The Connecticut Retirement Security Authority (CRSA) is seeking businesses to volunteer to become part of a pilot program that will influence the design of Connecticut’s state-run retirement plan, which is expected to roll out in early 2022.
The CRSA said the pilot program, which is scheduled to begin next month, will help shape the retirement plan, known as MyCTSavings, that will be mandatory for all Connecticut companies that have five or more employees and don’t already offer a retirement plan. The authority is offering exclusive access to one-on-one support to help implement the plan as an incentive for companies to sign up for the pilot program.
The CRSA said it will help volunteer employers register their businesses and upload payroll and employee information, as well as schedule a time in September to go through the process together. In October, the companies will begin submitting employee payroll contributions, and after that point they’ll only need to update contributions and employee information.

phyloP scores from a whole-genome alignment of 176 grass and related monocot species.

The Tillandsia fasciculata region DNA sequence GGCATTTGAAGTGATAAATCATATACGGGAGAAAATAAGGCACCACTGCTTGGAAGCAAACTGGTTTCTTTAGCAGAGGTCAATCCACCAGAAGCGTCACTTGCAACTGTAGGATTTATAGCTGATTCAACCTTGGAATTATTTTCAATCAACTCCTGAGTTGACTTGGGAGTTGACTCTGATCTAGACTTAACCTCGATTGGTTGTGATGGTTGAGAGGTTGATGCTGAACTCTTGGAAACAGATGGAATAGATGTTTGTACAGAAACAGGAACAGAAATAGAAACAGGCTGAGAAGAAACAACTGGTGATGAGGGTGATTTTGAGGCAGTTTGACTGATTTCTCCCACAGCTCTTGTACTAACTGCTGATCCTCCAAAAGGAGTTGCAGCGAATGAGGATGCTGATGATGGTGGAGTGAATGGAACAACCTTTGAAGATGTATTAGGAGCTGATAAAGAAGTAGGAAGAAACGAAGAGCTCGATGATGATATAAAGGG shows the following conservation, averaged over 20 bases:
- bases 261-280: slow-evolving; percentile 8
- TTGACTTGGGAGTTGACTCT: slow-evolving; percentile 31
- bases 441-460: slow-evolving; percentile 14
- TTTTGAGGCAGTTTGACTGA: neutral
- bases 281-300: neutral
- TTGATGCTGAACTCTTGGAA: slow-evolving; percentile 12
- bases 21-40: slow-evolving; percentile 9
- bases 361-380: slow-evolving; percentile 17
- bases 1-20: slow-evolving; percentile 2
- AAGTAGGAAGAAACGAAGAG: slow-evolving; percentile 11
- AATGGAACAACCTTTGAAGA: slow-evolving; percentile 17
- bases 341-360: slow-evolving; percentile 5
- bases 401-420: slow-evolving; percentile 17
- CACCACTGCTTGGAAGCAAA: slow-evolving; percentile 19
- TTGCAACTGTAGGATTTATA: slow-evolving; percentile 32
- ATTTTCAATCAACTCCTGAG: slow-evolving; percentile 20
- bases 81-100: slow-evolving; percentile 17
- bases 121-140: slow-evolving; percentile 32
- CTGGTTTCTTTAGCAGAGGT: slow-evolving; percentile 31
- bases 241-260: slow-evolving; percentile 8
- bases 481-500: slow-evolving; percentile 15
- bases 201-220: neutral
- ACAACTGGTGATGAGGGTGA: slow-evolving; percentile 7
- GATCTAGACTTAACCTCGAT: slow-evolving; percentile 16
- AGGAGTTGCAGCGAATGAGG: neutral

Once enrolled, employees will be able to contribute to an individual retirement account (IRA) directly from their paychecks. The default savings rate is 3% of gross pay, which employees can adjust at any time.
Employees of companies that participate in the pilot will be automatically enrolled and sent notices from the program. They will have 30 days to opt out or log in to their account. If they do nothing, they will automatically have 3% of their total pay, before taxes and other deductions, taken out of their paychecks and contributed to a Roth IRA account. And those contributed funds will eventually be invested in a default target-date fund (TDF) that will be pre-selected based on a worker’s birth date.
According to the CRSA, there are more than 600,000 private-sector employees in Connecticut that have no employer-sponsored retirement savings plan.